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Groundhog Day
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This Topic has Related Categories:
February Holidays   /   Animal Holidays   /   Major Holidays   /   Weird Holidays
   /  
When is Groundhog Day?
Groundhog Day is always in the month of February and is always held on February 2nd each and every year.

What is Groundhog's Day?
Groundhog Day or Groundhog's Day is a holiday celebrated in New York and Pennsylvania on February 2. In weather lore, if a groundhog emerges from its burrow on this day and fails to see its shadow because the weather is cloudy, winter will soon end. If the groundhog sees its shadow, it will return into its burrow, and the winter will continue for 6 more weeks.

What is a Groundhog anyway?
The groundhog (Marmota monax) is a rodent of the family Sciuridae, belonging to the group of large ground squirrels.  It's also known as a woodchuck, whistle pig or marmot.

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Historical Origins
Perhaps the earliest known American reference to Groundhog Day can be found at the Historical Society of Berks County in Reading, Pennsylvania. The reference was made Feb. 4, 1841 in Morgantown, Berks County, Pennsylvania storekeeper James Morris' diary: "Last Tuesday, the 2nd, was Candlemas day, the day on which, according to the Germans, the Groundhog peeps out of his winter quarters and if he sees his shadow he pops back for another six weeks nap, but if the day be cloudy he remains out, as the weather is to be moderate."

In the United States the tradition derives from a Scottish poem:

   As the light grows longer
   The cold grows stronger
   If Candlemas be fair and bright
   Winter will have another flight
   If Candlemas be cloud and snow
   Winter will be gone and not come again
   A farmer should on Candlemas day
   Have half his corn and half his hay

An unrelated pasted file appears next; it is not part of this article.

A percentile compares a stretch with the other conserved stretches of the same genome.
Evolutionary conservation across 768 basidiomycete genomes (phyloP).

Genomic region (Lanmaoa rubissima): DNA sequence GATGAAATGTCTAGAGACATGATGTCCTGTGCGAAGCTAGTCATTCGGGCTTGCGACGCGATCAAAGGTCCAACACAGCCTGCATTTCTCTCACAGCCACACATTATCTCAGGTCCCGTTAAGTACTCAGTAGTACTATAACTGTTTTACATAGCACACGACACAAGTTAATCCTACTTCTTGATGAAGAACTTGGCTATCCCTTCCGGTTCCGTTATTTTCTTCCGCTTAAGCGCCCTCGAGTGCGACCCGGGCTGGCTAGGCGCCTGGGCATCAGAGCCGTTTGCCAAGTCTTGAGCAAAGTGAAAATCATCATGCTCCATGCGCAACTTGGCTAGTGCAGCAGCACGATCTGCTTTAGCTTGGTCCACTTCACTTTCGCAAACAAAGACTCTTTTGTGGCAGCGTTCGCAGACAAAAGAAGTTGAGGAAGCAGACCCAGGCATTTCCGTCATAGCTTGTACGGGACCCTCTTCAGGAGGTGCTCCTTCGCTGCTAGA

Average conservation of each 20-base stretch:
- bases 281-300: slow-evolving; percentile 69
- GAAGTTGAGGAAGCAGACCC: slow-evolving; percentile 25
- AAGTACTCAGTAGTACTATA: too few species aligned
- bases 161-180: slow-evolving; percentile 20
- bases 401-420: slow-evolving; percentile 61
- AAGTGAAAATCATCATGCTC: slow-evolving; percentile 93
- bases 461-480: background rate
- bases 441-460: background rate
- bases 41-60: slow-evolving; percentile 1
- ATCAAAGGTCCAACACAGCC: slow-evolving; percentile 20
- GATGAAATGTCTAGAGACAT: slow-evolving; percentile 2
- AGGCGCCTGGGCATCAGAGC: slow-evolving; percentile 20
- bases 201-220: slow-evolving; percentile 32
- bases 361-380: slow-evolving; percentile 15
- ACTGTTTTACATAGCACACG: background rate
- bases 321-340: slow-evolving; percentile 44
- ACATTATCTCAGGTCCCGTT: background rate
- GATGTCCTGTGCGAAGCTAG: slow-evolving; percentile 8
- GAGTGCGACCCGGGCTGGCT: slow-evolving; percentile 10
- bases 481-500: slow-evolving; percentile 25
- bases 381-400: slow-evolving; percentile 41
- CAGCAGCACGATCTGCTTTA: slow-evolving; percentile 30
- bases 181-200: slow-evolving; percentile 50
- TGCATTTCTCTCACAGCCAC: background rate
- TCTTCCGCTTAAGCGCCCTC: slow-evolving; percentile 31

On Candlemas day if thorns hang a drop
   You can be sure of a good pea crop

This tradition also stems from similar beliefs associated with Candlemas Day and Groundhog Day. Candlemas, also known as the Purification of the Virgin or the Presentation, coincides with the earlier pagan observance Imbolc.

Alternative origin theories
In western countries in the Northern Hemisphere the official first day of Spring is about six weeks after Groundhog Day, on March 20 or 21. About 1,000 years ago, before the adoption of the Gregorian calendar when the date of the equinox drifted in the Julian calendar, the spring equinox fell on March 16 instead. This was exactly six weeks after February 2. Assuming that the equinox marked the first day of spring in certain medieval cultures, as it does now in western countries, Groundhog Day occurred exactly six weeks before spring. Therefore, if the groundhog saw his shadow on Groundhog Day there would be six more weeks of winter. If he didn't, there would be 42 more days of winter. In other words, the Groundhog Day tradition may have begun as a bit of folk humor.

Alternatively, the custom could have been a folk embodiment of the confusion created by the collision of two calendrical systems. Some ancient traditions marked the change of season at cross-quarter days such as Imbolc when daylight first makes significant progress against the night. Other traditions held that Spring did not begin until the length of daylight overtook night at the Vernal Equinox. So an arbiter, the groundhog / hedgehog, was incorporated as a yearly custom to settle the two traditions. Sometimes Spring begins at Imbolc, and sometimes Winter lasts 6 more weeks until the equinox.
resource link

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Stormfax Weather Almanac_- History of Groundhog Day
Groundhog Day and Gardening
Links to websites about Groundhog Day

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2011 - PUNXSUTAWNEY, Pa. (AP) — The world's most famous groundhog is expected did not see his shadow Wednesday morning, which supposedly means that there will be an early spring

2011 - Beau Fails to see shadow, predicts early spring